I’m really excited to announce that my 2022 is kicking off with a new paper! This one is written with my colleague Joost Schilperoord, Remarks on multimodality: Grammatical interactions in the Parallel Architecture and appears in Frontiers in Artificial Intelligence.
When we communicate, we typically don’t use just one modality. Though speech is often given priority, most of our expressions combine speech with gesture and text with pictures (among other more complex combinations).
This paper presents a model of the architecture of language that incorporates the vocal, bodily, and graphic modalities all into one system. The idea is that multimodality doesn’t bring together separate systems into something bigger, but that there is one system, and expressions of single modalities and multimodality are emergent states from within that single architecture.
This paper revises a previous iteration of my efforts to articulate a multimodal parallel architecture (pdf). The changes grew out of my teaching a class on multimodality with Joost for several years at Tilburg University, and we are now better able to account for the range of multimodal phenomena that occur in communication.
The emphasis for this paper is on how grammars in different expressions combine with each other. We argue for two dimensions of grammatical interactions: symmetry and allocation. We show that various expressions use similar grammatical interactions, even in different modalities, and that these interactions also persist in single modalities, like in code switching between two spoken languages.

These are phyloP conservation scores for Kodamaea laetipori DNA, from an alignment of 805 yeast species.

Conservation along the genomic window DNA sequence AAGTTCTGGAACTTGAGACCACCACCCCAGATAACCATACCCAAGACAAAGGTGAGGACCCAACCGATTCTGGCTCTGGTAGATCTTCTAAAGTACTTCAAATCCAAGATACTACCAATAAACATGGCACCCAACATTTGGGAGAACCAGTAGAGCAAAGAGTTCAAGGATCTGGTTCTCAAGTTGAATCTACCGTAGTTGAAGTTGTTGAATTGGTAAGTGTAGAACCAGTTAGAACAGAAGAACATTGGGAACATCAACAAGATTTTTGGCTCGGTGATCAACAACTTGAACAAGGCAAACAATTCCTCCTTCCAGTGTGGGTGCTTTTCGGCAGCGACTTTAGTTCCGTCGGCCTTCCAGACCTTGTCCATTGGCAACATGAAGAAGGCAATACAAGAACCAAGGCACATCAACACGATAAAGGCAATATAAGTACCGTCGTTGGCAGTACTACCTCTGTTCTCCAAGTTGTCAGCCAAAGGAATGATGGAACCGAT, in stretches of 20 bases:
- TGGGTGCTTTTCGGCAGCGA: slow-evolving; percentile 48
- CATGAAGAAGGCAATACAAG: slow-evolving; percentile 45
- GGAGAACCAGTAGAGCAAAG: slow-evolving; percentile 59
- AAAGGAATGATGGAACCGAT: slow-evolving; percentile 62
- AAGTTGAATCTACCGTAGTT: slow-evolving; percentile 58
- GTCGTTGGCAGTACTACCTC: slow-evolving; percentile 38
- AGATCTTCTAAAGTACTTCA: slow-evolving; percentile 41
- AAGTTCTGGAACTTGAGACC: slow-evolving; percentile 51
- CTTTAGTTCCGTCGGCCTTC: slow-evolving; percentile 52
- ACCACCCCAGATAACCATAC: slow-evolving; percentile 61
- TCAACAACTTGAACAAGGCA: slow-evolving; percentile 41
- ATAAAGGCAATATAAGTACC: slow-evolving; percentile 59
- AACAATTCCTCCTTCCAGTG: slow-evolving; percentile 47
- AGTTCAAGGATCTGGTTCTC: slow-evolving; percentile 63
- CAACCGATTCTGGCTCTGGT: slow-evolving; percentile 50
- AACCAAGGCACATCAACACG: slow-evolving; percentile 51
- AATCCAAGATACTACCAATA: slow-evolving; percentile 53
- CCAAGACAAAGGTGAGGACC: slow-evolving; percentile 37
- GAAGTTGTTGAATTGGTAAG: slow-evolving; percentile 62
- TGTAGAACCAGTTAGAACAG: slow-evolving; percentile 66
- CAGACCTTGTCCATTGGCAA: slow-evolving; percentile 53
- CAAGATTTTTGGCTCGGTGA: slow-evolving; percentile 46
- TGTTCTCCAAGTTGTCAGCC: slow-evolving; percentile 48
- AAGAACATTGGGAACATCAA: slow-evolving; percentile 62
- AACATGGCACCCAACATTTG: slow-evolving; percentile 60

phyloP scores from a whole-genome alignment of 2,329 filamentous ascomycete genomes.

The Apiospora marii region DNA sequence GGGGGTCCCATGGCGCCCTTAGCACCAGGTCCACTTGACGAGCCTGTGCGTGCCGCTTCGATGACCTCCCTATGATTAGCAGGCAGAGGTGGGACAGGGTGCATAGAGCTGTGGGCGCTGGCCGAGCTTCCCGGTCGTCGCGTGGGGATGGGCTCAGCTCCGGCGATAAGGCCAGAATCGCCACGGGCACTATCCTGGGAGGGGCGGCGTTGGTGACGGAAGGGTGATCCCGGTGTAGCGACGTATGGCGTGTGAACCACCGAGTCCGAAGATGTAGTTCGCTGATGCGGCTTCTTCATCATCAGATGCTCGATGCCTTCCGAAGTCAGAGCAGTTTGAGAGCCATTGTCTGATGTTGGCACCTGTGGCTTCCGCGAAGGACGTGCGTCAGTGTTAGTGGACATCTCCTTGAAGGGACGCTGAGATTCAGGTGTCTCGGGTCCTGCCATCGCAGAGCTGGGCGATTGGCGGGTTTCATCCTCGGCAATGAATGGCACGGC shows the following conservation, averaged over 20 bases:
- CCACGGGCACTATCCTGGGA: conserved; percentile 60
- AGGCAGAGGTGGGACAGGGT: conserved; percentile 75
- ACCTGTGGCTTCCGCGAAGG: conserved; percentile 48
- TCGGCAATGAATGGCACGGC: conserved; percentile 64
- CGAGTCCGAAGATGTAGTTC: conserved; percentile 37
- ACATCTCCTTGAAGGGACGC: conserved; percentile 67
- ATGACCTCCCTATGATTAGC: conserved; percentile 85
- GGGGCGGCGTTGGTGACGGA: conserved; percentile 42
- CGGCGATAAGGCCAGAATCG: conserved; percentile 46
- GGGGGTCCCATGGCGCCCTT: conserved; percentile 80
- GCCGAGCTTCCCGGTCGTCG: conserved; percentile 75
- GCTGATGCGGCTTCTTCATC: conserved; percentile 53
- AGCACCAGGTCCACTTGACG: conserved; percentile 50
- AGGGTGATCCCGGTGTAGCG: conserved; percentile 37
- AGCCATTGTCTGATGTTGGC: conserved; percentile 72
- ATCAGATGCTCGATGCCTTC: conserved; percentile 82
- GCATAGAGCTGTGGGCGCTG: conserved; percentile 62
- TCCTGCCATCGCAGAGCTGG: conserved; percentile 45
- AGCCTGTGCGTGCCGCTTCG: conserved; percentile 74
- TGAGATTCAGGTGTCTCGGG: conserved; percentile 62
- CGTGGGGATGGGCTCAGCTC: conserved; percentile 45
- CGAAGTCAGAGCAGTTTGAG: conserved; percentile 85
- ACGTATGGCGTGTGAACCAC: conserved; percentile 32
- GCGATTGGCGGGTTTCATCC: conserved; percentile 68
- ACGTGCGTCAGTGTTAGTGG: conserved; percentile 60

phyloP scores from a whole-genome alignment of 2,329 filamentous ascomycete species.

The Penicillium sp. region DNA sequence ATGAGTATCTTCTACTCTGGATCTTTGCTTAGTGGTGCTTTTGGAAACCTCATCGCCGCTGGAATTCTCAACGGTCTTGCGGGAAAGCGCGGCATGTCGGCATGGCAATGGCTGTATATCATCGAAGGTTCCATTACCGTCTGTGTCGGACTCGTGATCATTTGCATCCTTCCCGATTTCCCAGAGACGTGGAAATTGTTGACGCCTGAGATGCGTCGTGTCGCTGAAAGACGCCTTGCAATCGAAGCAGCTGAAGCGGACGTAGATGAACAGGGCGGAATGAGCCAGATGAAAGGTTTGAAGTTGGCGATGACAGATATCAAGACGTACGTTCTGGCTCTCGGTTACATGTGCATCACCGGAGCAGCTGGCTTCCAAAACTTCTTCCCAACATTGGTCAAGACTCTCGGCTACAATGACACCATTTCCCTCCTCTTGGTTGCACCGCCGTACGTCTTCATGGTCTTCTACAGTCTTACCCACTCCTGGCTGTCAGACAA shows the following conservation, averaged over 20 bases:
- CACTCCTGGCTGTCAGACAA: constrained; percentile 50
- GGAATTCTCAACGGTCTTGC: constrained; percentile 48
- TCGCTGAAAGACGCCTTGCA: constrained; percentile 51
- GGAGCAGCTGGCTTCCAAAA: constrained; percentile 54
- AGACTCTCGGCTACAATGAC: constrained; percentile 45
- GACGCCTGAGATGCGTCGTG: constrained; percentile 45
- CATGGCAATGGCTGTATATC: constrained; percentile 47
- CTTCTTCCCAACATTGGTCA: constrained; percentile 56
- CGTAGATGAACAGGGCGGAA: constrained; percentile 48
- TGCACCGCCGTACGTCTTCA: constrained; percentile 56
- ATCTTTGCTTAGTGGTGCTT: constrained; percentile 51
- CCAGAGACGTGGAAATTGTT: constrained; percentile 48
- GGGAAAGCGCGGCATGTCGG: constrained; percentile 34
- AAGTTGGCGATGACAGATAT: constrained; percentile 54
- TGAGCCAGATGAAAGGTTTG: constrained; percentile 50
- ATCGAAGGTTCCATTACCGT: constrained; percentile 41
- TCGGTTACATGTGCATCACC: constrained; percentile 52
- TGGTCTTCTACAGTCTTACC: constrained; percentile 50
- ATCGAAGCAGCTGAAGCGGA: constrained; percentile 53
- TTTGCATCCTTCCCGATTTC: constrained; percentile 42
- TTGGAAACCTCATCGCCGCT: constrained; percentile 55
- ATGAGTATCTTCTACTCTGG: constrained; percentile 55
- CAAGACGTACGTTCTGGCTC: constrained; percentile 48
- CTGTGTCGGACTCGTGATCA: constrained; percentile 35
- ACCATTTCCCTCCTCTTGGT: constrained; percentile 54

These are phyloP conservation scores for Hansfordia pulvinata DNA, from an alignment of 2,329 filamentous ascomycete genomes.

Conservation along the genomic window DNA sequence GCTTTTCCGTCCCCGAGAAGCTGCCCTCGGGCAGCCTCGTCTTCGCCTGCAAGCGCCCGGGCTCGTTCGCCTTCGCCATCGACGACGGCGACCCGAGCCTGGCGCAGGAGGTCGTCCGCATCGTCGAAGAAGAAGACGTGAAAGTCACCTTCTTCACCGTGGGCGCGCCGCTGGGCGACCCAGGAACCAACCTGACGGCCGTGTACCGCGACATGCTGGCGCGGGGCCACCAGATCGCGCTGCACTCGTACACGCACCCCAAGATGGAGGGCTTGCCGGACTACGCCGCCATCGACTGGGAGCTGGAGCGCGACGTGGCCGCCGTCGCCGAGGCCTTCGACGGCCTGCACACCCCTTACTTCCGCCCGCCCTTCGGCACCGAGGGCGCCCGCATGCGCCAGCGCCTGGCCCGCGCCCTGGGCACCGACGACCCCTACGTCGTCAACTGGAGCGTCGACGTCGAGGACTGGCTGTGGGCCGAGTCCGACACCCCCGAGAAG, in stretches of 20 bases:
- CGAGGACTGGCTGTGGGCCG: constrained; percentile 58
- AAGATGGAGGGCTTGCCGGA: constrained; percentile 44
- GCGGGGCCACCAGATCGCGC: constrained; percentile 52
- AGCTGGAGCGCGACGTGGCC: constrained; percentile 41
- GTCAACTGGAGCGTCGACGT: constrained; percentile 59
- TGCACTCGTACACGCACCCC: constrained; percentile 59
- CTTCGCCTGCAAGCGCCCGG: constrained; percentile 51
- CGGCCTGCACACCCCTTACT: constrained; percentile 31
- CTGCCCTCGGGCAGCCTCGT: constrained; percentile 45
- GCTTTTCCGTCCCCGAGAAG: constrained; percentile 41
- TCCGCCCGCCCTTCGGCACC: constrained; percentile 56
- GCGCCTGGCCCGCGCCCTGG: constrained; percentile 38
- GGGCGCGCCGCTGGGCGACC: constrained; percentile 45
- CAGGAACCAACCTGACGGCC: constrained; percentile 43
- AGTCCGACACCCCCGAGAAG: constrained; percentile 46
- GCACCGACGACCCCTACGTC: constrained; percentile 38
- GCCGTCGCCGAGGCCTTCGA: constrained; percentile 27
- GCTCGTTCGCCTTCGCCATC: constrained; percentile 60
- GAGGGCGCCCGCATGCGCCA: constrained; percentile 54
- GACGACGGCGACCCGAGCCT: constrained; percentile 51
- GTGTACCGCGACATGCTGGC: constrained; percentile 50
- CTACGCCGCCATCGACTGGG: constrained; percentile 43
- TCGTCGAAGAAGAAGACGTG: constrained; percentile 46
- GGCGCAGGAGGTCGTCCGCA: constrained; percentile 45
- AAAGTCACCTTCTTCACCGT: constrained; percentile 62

We plan to address other specific aspects of interactions in our architecture in future papers, such as the interactions between modalities, and the interactions between meanings. We are also writing all of this into a larger book.
Much of the paper is also described in my recent Abralin talk in this video. I go through the model and its grammatical interactions, and then talk about how a model like this warrants a reconsideration of what language is and how we study it.
Language is typically embedded in multimodal communication, yet models of linguistic competence do not often incorporate this complexity. Meanwhile, speech, gesture, and/or pictures are each considered as indivisible components of multimodal messages. Here, we argue that multimodality should not be characterized by whole interacting behaviors, but by interactions of similar substructures which permeate across expressive behaviors. These structures comprise a unified architecture and align within Jackendoff’s Parallel Architecture: a modality, meaning, and grammar. Because this tripartite architecture persists across modalities, interactions can manifest within each of these substructures. Interactions between modalities alone create correspondences in time (ex. speech with gesture) or space (ex. writing with pictures) of the sensory signals, while multimodal meaning-making balances how modalities carry “semantic weight” for the gist of the whole expression. Here we focus primarily on interactions between grammars, which contrast across two variables: symmetry, related to the complexity of the grammars, and allocation, related to the relative independence of interacting grammars. While independent allocations keep grammars separate, substitutive allocation inserts expressions from one grammar into those of another. We show that substitution operates in interactions between all three natural modalities (vocal, bodily, graphic), and also in unimodal contexts within and between languages, as in codeswitching. Altogether, we argue that unimodal and multimodal expressions arise as emergent interactive states from a unified cognitive architecture, heralding a reconsideration of the “language faculty” itself.